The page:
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Harrison Approves More Parking Restrictions In Crackdown On Train Commuters

Cars parked Friday along Nelson Avenue in Harrison between Calvert and Holland streets. On Thursday, the Village Board OK'd installation of new "four-hour limit" parking signs there.
Cars parked Friday along Nelson Avenue in Harrison between Calvert and Holland streets. On Thursday, the Village Board OK'd installation of new "four-hour limit" parking signs there. Photo Credit: Jon Craig
Cars parked along Brown Place on Friday including one from Connecticut. A unanimous Harrison Village Board OK'd new four-hour parking limit signs here.
Cars parked along Brown Place on Friday including one from Connecticut. A unanimous Harrison Village Board OK'd new four-hour parking limit signs here. Photo Credit: Jon Craig
A harbinger of spring, or Saturday's predicted snowstorm. Birds parked themselves on a sign in the Harrison Municipal Lot on Friday.
A harbinger of spring, or Saturday's predicted snowstorm. Birds parked themselves on a sign in the Harrison Municipal Lot on Friday. Photo Credit: Jon Craig
Cars were being ticketed Friday along Harrison Avenue about a block from the train station.
Cars were being ticketed Friday along Harrison Avenue about a block from the train station. Photo Credit: Jon Craig

HARRISON, N.Y. -- The Village of Harrison Board of Trustees unanimously approved parking limits on four streets Thursday to crack down on people leaving their cars in residential neighborhoods before boarding Metro-North Railroad trains to work.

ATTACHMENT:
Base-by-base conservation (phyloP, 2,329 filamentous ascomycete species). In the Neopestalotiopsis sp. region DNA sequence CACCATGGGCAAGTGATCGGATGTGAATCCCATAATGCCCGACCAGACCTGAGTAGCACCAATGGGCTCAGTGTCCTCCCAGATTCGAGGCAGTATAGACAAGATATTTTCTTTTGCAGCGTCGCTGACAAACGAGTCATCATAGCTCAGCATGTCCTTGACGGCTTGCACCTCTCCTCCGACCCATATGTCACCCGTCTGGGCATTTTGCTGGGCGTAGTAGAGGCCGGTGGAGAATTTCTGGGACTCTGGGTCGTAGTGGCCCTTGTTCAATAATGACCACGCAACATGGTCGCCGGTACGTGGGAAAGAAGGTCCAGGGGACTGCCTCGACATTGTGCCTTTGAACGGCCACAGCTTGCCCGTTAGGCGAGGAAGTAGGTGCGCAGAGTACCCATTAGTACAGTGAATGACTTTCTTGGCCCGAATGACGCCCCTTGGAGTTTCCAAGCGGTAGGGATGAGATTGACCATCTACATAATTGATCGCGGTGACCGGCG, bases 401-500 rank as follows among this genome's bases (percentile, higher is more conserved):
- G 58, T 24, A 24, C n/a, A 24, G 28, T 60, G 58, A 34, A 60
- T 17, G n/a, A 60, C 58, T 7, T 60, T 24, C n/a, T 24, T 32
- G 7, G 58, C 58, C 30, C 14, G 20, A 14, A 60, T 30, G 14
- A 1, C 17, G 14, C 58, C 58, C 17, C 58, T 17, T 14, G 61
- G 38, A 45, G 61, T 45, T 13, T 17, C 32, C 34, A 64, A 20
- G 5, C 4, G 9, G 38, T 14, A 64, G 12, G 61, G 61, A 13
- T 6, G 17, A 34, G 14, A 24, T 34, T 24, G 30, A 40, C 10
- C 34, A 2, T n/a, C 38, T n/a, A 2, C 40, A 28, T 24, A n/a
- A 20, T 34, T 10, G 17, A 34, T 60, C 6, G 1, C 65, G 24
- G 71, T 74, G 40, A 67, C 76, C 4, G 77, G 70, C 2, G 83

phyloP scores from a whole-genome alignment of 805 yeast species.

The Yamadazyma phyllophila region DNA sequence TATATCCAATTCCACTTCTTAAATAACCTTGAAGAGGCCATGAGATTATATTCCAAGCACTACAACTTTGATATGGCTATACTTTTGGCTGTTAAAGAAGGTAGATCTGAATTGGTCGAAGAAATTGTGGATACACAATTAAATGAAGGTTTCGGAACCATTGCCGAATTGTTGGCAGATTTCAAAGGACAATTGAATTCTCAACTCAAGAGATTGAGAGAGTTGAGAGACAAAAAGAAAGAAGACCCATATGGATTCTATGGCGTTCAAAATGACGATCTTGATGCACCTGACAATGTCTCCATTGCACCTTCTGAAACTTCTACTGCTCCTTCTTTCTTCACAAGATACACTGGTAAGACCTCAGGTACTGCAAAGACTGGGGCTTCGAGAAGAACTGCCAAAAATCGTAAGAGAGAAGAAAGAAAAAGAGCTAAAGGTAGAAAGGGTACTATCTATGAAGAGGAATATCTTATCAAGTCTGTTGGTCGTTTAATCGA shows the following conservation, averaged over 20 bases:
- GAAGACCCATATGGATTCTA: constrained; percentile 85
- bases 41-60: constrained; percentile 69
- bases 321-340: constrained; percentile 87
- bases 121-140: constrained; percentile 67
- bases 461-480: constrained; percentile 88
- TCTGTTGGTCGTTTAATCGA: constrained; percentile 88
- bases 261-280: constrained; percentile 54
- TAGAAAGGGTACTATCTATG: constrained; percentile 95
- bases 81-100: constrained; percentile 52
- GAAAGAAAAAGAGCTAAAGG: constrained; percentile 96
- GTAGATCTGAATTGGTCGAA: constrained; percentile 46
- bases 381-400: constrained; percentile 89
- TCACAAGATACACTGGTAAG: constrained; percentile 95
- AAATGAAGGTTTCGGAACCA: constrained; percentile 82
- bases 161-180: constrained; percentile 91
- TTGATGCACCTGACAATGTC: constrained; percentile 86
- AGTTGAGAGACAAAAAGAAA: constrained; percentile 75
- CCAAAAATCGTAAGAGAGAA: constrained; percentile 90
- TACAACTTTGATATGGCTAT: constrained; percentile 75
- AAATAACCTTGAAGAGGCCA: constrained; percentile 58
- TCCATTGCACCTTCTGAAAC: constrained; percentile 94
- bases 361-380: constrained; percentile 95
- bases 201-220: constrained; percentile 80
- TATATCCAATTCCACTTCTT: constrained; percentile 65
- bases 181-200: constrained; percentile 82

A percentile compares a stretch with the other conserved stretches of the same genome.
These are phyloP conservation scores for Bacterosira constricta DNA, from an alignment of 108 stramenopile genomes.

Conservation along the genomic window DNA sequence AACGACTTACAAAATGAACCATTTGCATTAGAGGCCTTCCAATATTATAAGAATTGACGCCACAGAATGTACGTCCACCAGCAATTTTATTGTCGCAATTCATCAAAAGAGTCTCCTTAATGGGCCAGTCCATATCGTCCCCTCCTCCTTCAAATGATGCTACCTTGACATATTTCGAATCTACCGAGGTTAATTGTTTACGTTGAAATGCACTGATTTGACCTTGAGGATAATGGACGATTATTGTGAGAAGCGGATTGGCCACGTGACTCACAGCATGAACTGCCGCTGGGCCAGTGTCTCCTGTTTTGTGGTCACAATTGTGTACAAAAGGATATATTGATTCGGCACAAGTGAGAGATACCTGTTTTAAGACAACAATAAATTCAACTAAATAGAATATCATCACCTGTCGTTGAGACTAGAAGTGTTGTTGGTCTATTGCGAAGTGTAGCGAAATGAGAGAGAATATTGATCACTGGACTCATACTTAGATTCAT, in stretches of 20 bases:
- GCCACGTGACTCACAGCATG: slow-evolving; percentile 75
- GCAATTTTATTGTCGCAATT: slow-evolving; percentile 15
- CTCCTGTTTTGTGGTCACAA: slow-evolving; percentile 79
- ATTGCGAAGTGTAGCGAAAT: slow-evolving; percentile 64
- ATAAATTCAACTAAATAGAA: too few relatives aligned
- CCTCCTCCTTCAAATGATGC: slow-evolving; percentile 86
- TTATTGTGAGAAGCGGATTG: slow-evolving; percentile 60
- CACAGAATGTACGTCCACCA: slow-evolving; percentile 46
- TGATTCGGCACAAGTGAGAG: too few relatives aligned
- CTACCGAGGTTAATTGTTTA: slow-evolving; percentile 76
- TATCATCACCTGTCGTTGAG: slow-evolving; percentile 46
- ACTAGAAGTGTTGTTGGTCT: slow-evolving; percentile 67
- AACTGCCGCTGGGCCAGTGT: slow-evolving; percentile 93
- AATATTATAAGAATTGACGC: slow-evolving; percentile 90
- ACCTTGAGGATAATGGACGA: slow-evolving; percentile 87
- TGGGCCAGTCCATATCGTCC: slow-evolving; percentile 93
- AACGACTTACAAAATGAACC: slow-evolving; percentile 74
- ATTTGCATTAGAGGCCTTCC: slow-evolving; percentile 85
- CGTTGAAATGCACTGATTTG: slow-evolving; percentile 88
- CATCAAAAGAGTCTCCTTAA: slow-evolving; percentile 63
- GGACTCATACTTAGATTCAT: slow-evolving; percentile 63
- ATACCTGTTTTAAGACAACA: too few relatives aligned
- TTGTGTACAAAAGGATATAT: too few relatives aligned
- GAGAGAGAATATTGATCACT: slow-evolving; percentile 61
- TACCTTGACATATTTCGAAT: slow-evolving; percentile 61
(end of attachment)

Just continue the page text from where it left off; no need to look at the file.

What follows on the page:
The unanimous vote, proposed by Harrison Mayor Ron Belmont, followed a report from the police chief that six village streets were crowded with cars owned by non-residents -- including some motorists from Connecticut.

By a 5-0 vote, the village board approved posting a new "four-hour limit" sign along Nelson, Ellsworth and Webster avenues, as well as Brown Place.

Harrison Police Chief Anthony Marraccini said a six-day survey of streets near the Harrison Train Station found as many as 53 cars parked all day on some village streets that already are posted with parking restrictions.

Marraccini, in response to questions from village residents, said police use discretion before ticketing a car left parked for more than 24 hours by an elderly, sick or disabled resident. Relatives of family members or out-of-town visitors also might be parking there as well as maintenance or building contractors. So typically, Harrison police will not ticket a car unless a complaint is made, he said.

"We do use discretion,'' Marraccini said, "but I can't be selective in enforcement on a daily basis."

The new parking limits will be in effect weekdays only, between 8 a.m. and 6 p.m., excluding holidays.

Police also identified continued parking problems caused by suspected train commuters along Hyatt Avenue as well as along Fremont and Holland streets, despite signs already limiting long-term parking there.

To address a broader parking problem, Harrison has proposed distributing long-term parking permits to residents to assure they can park ticket-free in neighborhoods closest to the train station. The proposed local law is still being revised and remains open to public comment.

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